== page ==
NASA’s Innovative Advanced Concepts (NIAC) program recently selected 13 proposals for Phase I awards. Below is one from Gary Hughes of California Polytechnic State University.
Molecular Composition Analysis of Distant Targets
California Polytechnic State University
We propose a system capable of probing the molecular composition of cold solar system targets such as asteroids, comets, planets and moons from a distant vantage. Our concept utilizes a directed energy beam to vaporize or sublimate a spot on a distant target, such as from a spacecraft near the object. With sufficient flux, our published results indicate that the spot temperature rises rapidly, and evaporation of materials on the target surface occurs (Hughes et al., 2015; Lubin and Hughes, 2015; Lubin et al., 2014).
The melted spot serves as a high-temperature blackbody source, and ejected material creates a molecular plume in front of the spot. Molecular and atomic absorption of the blackbody radiation occurs within the ejected plume. Bulk composition of the surface material is investigated by using a spectrometer to view the heated spot through the ejected material.
We envision a spacecraft that could be sent to probe the composition of a target asteroid, comet or other planetary body while orbiting the targeted object. The spacecraft would be equipped with an array of lasers and a spectrometer, powered by photovoltaics.
Spatial composition maps could be created by scanning the directed energy beam across the surface. Applying the laser beam to a single spot continuously produces a borehole, and shallow sub-surface composition profiling is also possible.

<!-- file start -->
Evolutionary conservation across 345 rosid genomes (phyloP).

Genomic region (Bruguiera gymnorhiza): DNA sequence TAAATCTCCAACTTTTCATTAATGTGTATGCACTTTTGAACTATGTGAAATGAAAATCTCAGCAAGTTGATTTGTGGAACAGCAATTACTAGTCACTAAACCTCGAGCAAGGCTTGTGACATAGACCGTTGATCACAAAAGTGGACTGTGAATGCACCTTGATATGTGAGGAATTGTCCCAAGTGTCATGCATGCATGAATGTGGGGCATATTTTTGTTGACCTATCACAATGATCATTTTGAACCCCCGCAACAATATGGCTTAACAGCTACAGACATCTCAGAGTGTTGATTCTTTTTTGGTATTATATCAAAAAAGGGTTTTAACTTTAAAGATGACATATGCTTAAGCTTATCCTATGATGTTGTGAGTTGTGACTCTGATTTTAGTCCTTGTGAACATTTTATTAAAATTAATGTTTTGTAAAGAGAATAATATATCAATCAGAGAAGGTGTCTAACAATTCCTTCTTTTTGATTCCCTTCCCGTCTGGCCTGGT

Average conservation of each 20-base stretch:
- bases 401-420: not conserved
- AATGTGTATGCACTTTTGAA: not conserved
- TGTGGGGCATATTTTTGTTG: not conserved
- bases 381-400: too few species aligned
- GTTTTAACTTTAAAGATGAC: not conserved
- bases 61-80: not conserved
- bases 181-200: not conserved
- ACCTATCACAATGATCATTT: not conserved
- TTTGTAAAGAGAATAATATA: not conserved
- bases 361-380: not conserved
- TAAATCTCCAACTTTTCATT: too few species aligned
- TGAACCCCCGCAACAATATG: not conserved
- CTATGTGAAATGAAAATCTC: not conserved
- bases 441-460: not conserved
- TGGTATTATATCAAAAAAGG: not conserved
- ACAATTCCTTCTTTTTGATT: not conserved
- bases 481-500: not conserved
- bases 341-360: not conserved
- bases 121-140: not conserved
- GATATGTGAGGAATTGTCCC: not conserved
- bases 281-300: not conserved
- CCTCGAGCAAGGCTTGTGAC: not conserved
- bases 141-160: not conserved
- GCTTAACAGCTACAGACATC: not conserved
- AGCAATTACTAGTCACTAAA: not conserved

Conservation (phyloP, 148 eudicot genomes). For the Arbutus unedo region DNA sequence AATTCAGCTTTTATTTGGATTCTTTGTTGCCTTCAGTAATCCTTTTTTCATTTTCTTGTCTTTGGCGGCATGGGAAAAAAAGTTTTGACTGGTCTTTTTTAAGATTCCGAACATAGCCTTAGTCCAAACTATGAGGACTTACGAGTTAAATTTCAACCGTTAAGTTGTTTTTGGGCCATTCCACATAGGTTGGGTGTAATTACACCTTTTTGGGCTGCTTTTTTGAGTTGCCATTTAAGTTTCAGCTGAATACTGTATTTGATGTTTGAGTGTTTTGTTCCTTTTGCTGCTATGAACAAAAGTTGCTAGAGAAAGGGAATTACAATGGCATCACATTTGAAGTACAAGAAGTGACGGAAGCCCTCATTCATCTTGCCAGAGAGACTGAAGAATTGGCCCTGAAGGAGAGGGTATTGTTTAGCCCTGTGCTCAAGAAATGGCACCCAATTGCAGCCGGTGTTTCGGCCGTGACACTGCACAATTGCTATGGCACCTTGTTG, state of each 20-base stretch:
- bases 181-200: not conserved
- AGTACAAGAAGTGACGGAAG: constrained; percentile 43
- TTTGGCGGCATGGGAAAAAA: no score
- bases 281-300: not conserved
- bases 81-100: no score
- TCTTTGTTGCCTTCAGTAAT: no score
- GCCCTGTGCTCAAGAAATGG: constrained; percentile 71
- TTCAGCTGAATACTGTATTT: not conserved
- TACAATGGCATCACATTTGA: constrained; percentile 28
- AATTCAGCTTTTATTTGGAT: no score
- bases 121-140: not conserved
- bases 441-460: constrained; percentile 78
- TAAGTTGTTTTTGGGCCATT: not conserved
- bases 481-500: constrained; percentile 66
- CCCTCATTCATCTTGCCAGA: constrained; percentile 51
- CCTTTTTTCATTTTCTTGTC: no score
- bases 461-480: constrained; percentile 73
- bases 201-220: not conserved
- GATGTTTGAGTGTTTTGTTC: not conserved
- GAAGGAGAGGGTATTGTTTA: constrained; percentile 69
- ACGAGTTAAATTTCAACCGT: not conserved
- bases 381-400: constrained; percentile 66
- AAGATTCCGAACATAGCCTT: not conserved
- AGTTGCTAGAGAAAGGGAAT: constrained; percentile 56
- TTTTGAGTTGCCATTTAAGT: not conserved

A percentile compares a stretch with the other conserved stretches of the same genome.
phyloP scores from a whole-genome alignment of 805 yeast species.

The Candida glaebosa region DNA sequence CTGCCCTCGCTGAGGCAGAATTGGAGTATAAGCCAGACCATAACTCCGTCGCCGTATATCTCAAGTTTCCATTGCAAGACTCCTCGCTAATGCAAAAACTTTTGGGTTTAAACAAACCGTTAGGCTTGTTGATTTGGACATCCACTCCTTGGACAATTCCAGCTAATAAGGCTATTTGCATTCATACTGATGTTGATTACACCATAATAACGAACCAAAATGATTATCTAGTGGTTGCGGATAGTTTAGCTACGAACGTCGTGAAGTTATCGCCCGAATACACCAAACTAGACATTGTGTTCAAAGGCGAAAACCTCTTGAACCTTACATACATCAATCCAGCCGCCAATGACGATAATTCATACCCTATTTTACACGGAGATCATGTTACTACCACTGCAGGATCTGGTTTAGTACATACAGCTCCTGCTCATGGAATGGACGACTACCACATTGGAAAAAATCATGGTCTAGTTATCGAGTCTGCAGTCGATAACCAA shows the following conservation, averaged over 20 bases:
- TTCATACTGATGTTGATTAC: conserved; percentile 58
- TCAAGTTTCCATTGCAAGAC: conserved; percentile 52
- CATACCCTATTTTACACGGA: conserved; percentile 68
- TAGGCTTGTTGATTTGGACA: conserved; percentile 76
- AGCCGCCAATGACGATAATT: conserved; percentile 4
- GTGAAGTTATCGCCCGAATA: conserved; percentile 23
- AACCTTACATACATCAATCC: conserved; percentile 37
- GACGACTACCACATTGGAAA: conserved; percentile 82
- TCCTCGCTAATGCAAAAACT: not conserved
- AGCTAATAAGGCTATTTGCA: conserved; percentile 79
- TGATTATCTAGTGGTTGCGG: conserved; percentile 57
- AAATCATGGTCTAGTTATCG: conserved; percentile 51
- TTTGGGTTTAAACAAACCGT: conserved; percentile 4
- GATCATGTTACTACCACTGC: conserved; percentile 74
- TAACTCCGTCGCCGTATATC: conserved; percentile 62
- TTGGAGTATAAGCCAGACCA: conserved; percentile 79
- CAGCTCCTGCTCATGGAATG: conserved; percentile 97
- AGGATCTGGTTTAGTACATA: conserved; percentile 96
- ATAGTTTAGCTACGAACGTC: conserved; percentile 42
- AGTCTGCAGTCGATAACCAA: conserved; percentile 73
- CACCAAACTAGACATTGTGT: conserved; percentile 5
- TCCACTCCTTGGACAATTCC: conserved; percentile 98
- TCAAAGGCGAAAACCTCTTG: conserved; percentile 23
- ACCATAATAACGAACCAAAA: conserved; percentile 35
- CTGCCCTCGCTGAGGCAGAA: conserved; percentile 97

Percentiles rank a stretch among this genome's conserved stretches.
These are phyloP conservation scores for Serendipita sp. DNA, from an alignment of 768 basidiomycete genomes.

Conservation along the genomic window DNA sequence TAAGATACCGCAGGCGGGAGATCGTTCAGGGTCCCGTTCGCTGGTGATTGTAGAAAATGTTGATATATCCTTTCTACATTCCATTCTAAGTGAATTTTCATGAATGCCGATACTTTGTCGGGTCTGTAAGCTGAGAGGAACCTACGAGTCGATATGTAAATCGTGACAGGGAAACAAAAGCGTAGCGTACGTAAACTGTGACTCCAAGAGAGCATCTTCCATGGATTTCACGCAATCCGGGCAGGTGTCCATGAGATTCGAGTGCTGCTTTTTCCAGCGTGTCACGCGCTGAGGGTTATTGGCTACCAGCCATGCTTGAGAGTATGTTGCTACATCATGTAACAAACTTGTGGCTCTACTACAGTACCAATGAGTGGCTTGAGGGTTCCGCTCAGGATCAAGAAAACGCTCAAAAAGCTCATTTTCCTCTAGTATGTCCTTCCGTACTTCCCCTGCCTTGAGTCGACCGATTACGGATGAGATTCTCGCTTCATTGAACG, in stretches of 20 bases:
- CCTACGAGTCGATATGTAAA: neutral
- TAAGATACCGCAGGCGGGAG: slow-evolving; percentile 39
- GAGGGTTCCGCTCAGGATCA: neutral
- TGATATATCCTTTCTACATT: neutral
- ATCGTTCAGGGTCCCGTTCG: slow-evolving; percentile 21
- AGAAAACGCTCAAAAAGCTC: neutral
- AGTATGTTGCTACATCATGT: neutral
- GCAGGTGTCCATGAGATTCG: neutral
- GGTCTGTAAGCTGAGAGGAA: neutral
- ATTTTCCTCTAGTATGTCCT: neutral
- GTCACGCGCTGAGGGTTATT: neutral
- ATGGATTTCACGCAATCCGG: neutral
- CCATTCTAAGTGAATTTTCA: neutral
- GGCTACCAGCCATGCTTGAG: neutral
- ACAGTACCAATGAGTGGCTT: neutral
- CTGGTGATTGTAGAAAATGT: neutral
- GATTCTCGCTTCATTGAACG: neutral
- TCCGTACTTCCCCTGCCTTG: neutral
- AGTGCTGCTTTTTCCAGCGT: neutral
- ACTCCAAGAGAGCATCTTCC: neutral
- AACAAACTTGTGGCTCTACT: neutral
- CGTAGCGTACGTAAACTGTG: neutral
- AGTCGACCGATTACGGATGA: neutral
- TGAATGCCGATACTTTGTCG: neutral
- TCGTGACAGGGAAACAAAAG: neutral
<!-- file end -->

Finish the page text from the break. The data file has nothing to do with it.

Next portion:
Our initial simulations of laser heating, plume opacity, material absorption profiles and spectral detectivity show promise for molecular composition analysis. Such a system has compelling potential benefit for solar system exploration by establishing the capability to directly interrogate the bulk composition of objects from a distant vantage.
We propose to develop models, execute preliminary feasibility analysis, and specify a spacecraft system architecture for a hypothetical mission that seeks to perform surface molecular composition analysis and mapping of a near-earth asteroid (NEA) while the craft orbits the asteroid.
Hughes, G.B., Lubin, P., Meinhold, P., O’Neill, H., Brashears, T., Zhang, Q., Griswold, J., Riley, J., and Motta, C. “Stand-off molecular composition analysis,” Nanophotonics and Macrophotonics for Space Environments IX, edited by Edward W. Taylor, David A. Cardimona, Proc. of SPIE Vol. 9616 (Aug, 2015).
Lubin, P. and Hughes, G.B. “Directed Energy for Planetary Defense.” Chapter in: Allahdadi, Firooz, and Pelton, Joseph N. (Eds.), Handbook of Cosmic Hazards and Planetary Defense, Springer Reference, 1127 p., ISBN 978-3-319-03951-0 (2015).
Lubin, P., Hughes, G.B., Bible, J., Bublitz, J., Arriola, J., Motta, C., Suen, J., Johansson, I., Riley, J., Sarvian, N., Clayton-Warwick, D., Wu, J., Milich, A., Oleson, M., Pryor, M., Krogen, P., Kangas, M., and O’Neill, H. (2014). “Toward Directed Energy Planetary Defense,” Optical Engineering, Vol. 53, No. 2, pp 025103-1 to 025103-18 . doi: 10.1117/1.OE.53.2.025103